Retirement Cognitive Behavioural Therapy (CBT)
Retirement can sometimes bring about mixed emotions. Some people grab the opportunity with both hands, while others have a different vision of it. However, most people do see it as the end of an era and the beginning of a new life with many unknown challenges. It is quite natural to feel a sense of anxiety at the prospect of changing your life so drastically.
People who have had an active, successful career are more likely to become depressed at retirement. However, life expectancy is on the increase and people have more disposable money resources, which contribute to a better quality of life, and that opens up the opportunity for living a new and exciting life.
However, without proper planning and creating structure, there is a lot of insecurity. It is common to feel depressed and overwhelmed. If you feel like nervous about the prospect of retirement, or if you need assistance in deciding what to do with your life when you stop working in formal employment, it might be a good idea to speak to a therapist.
A psychologist or counsellor who offers coaching people before, during and after retirement will help to bring stress symptoms to normal levels, and help you to understand your personal qualities. He or she will help you to find ways to fill up the empty time and finding purpose, using your personal life goals and aspirations as a guide.
Goals change over the years as you evolve as a person and it is important to change your actions to ensure that you live life to the fullest.
If you are looking for a counsellor or psychologist who offers retirement counselling to address your stress, and anxiety due to retirement you may want to search the directory to find a professional whose approach will suit you best.
Cognitive Behavioural Therapy (CBT), Interpersonal Psychotherapy
Cognitive Behavioural Therapy (CBT) is a psychological approach that deals with the way in which clients think about themselves, other people and the world. The outside world affects how we think and feel about ourselves and as a result, our behaviour. Cognitive Behavioural Therapy can help a person to change the way they think about thoughts and feelings, but it is not like other types of talk therapy.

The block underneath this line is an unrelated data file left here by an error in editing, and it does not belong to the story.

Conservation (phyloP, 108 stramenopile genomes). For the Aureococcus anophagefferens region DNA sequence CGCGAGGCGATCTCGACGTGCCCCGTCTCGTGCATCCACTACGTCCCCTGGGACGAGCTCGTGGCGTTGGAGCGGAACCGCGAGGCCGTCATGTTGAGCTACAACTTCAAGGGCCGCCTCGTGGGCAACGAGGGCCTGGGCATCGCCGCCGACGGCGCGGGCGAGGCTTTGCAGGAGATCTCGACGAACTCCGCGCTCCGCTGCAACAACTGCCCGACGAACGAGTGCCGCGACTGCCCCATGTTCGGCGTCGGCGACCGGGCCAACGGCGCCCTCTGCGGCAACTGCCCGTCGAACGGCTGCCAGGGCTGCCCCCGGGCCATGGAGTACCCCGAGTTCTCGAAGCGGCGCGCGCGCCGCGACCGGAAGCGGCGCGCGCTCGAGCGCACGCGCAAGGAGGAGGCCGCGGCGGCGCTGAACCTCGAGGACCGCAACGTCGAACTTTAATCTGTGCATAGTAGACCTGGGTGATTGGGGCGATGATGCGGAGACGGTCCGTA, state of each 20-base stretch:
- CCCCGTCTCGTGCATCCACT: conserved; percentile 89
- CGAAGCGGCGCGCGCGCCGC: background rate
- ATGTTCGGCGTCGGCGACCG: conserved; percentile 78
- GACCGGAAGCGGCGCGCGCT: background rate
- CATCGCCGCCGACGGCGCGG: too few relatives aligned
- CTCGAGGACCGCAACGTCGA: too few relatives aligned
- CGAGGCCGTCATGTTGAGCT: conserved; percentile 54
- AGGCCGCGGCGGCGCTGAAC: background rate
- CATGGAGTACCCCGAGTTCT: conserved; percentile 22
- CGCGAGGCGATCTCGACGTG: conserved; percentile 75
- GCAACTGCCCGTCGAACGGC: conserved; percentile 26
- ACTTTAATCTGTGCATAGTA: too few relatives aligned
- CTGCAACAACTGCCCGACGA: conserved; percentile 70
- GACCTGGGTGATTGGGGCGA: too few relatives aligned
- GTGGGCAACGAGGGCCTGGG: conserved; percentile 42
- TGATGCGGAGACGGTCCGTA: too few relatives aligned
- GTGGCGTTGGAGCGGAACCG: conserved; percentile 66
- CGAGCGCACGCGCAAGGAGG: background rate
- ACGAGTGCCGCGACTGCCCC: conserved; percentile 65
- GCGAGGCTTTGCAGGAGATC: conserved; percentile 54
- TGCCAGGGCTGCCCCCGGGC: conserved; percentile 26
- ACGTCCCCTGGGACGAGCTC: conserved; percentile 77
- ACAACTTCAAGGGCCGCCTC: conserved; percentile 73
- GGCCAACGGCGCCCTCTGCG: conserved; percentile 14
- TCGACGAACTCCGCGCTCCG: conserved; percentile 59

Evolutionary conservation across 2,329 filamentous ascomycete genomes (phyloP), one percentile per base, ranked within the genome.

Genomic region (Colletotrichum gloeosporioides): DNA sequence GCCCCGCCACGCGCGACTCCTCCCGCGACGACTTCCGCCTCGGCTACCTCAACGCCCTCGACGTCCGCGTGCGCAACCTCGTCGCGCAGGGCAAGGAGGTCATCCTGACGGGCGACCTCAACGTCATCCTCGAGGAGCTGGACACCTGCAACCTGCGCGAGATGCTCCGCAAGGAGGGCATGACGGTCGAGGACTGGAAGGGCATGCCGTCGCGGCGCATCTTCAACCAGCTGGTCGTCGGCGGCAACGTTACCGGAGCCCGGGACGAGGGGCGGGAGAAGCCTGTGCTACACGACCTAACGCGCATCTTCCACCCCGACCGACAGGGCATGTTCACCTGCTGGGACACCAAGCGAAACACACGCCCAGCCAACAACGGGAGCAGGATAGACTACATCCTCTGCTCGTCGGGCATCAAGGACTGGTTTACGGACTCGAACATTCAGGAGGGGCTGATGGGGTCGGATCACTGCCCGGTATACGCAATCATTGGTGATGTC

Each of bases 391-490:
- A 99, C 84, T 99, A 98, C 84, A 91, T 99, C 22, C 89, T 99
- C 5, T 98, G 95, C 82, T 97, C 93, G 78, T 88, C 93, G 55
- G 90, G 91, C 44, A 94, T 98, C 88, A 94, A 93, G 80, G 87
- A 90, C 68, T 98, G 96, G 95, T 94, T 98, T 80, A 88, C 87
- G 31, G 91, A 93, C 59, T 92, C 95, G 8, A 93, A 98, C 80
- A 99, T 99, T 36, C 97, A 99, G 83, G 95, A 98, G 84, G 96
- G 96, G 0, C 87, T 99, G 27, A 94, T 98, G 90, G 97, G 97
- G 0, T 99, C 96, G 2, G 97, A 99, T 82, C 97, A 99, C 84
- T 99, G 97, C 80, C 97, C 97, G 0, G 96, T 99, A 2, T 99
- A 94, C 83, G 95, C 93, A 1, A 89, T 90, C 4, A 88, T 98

Cognitive Behavioural Therapy focuses on current issues and challenges that affect the client right now. It doesn't consider the past issues that caused distress, but rather looks for solutions that can improve the client's state of mind in the moment. Much of CBT involves looking at thought distortions that can affect mood and are affected by mood, and helps client examine and challenge distorted thinking patters.
CBT can help a range of problems, from OCD, PTSD, bulimia, stress, phobias and other issues that might seem overwhelming to the client, by breaking them down into smaller, more manageable chunks.
If you are looking for a therapist who offers Cognitive Behavioural Therapy, please browse our list of practitioners below..
Interpersonal Psychotherapy (IPT) deals with depressive symptoms and issues. This short term treatment of up to 20 weeks deals with the client's main symptoms during the initial sessions. During this stage the therapist helps the client to regain a semblance of functionality, which will facilitate healing. IPT allows for variations that can be incorporated into treatment of a range of other co-existing issues.
Depression usually impacts heavily on interpersonal relationships, and Interpersonal Psychotherapy measures the dynamics of these issues during the initial stages. Strengthened relationships can lend significant support during the process of recovery from depression.
If you are looking for a therapist who offers Interpersonal Psychotherapy, please browse our list of practitioners below..